The new findings reflect the growing maturity – and recent cooling off – of an industry that experienced huge growth in 2017. The aggregate market capitalisation of cryptoassets skyrocketed from $30 billion in April 2017 to more than $800 billion at its peak in early January 2018, until coming down again to hover at around $200 billion.
The annual survey by the CCAF provides a systematic empirical analysis of the rapidly evolving cryptoasset ecosystem, illustrating the structure of a dynamic industry composed of four key segments (mining, storage, exchange, and payments) that collectively grew more than 160 per cent in 2017. The analysis is based on non-publicly available data from more than 180 startups, established companies, and individuals covering 47 countries across all world regions.
Key highlights of the findings include:
- Millions of new users have entered the ecosystem, but most remain passive.
Total user accounts at service providers now exceed 139 million with at least 35 million identity-verified users, the latter growing nearly four times in 2017 and doubling again in the first three quarters of 2018. Only 38per cent of all users can be considered active, although definitions and criteria of activity levels vary significantly across service providers.
- Firms are increasingly operating across segments.
The cross-segment expansion observed in 2017 has continued. 57per cent of cryptoasset service providers is now operating across at least two market segments to provide integrated services for their customers, compared to 31 per cent in early 2017.
- Multi-coin support is rapidly expanding.
Multi-coin support has nearly doubled from 47per cent of all service providers in 2017 to 84 per cent in 2018. This is a trend primarily driven by the emergence of common standards on some cryptoasset platforms (e.g. ERC-20 on Ethereum) that has resulted in a rapid increase in the supply of tokens.
- The majority of identified mining facilities use some share of renewable energy sources as part of their energy mix.
The study estimates that as of mid-November 2018, the top six proof-of-work cryptoassets collectively consume between 52 and 111 terawatt-hours (TWh) of electricity per year. The mid-point of the estimate (82 TWh) is the equivalent of the total energy consumed by the entire country of Belgium – but also constitutes less than 0.01 per cent of the world’s global energy production per year. A notable share of the energy consumed by these facilities is supplied by renewable energy sources in regions with excess capacity.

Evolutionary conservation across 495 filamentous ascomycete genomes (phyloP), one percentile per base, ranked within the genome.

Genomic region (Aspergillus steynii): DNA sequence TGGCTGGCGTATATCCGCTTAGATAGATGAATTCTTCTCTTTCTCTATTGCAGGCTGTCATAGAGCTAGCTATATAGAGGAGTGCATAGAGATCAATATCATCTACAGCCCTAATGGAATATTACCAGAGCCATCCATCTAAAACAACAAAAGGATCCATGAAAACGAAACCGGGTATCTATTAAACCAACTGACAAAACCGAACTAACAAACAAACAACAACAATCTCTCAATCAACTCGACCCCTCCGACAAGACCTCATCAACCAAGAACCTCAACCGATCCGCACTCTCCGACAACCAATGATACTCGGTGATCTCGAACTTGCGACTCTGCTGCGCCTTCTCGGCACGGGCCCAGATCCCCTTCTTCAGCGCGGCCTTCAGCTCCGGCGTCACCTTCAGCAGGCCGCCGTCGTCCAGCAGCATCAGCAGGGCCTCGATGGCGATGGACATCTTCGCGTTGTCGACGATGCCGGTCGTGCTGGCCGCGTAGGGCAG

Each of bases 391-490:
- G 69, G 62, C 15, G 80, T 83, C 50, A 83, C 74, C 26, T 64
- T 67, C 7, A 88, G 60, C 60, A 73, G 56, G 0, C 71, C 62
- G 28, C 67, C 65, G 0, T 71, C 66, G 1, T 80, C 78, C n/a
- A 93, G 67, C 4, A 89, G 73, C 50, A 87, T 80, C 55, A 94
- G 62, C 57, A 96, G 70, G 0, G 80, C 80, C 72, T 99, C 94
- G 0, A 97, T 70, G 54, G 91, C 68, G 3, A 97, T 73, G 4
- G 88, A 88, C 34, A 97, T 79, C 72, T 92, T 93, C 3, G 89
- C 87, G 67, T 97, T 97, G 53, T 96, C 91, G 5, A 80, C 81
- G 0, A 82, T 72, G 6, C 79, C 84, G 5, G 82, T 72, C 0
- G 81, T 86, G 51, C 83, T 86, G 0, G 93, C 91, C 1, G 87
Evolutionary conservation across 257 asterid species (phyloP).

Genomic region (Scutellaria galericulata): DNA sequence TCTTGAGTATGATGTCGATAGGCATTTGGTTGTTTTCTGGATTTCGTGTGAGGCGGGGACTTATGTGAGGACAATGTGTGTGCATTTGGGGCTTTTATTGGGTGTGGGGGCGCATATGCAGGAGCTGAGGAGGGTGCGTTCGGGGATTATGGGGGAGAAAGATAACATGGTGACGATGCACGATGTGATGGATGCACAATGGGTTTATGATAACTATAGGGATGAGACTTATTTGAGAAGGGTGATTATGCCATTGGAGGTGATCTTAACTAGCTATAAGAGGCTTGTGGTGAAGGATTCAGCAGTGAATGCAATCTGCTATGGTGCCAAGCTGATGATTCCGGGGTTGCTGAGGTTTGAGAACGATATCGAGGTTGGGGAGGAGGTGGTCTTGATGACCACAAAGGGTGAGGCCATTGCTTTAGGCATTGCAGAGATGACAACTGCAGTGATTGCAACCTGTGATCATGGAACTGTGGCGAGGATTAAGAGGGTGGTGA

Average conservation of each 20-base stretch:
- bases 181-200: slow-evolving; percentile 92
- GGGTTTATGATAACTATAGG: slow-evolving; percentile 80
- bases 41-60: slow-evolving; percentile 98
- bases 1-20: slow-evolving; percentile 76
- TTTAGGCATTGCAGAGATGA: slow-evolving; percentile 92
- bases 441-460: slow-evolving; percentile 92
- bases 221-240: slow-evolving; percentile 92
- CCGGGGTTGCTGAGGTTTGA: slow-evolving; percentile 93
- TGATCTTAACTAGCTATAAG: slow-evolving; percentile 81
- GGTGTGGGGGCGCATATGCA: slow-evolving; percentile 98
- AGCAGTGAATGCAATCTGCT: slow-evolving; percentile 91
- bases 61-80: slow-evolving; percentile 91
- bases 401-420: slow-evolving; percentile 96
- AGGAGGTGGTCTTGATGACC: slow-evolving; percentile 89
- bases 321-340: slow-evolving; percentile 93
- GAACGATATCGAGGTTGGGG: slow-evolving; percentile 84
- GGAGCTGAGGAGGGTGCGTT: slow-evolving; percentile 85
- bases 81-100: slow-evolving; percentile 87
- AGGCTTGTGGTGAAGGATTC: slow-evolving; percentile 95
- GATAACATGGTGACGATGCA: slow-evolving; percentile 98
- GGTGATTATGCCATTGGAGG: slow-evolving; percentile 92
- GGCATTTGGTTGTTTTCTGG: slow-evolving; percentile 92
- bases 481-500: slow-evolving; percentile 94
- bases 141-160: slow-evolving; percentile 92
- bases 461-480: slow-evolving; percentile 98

- Mining is less concentrated than commonly perceived.
Cryptoasset mining appears to be less concentrated geographically, in hashing power ownership, and in manufacturer options than commonly depicted. The mining map exhibits that hashing facilities and pool operators are distributed globally, with growing operations in the USA and Canada.
- Self-regulatory efforts reflect growing industry maturity.
Industry actors are pro-actively adopting measures that appear to comply with existing regulation despite not necessarily being explicitly subject to regulations. The increasing number of self-regulatory initiatives, combined with the emergence of sophisticated and professional services, reflect the growing maturity of the industry.
The full report can be downloaded here.
Michel Rauchs | Lead, Cryptocurrency and Blockchain
Cambridge Centre for Alternative Finance
University of Cambridge, Judge Business School
10 Trumpington Street | Cambridge CB2 1AG
|The Cambridge Centre for Alternative Finance is an international interdisciplinary academic research institute dedicated to the study of alternative finance, which includes financial channels and instruments that emerge outside of the traditional financial system (i.e. regulated banks and capital markets). Examples of alternative channels are online ‘marketplaces’ such as equity- and reward-based crowdfunding, peer-to-peer consumer/business lending, and third-party payment platforms. Alternative instruments include SME mini-bonds, private placements and other ‘shadow banking’ mechanisms, social impact bonds and community shares used by non-profit enterprises, and alternative currencies such as Bitcoin.|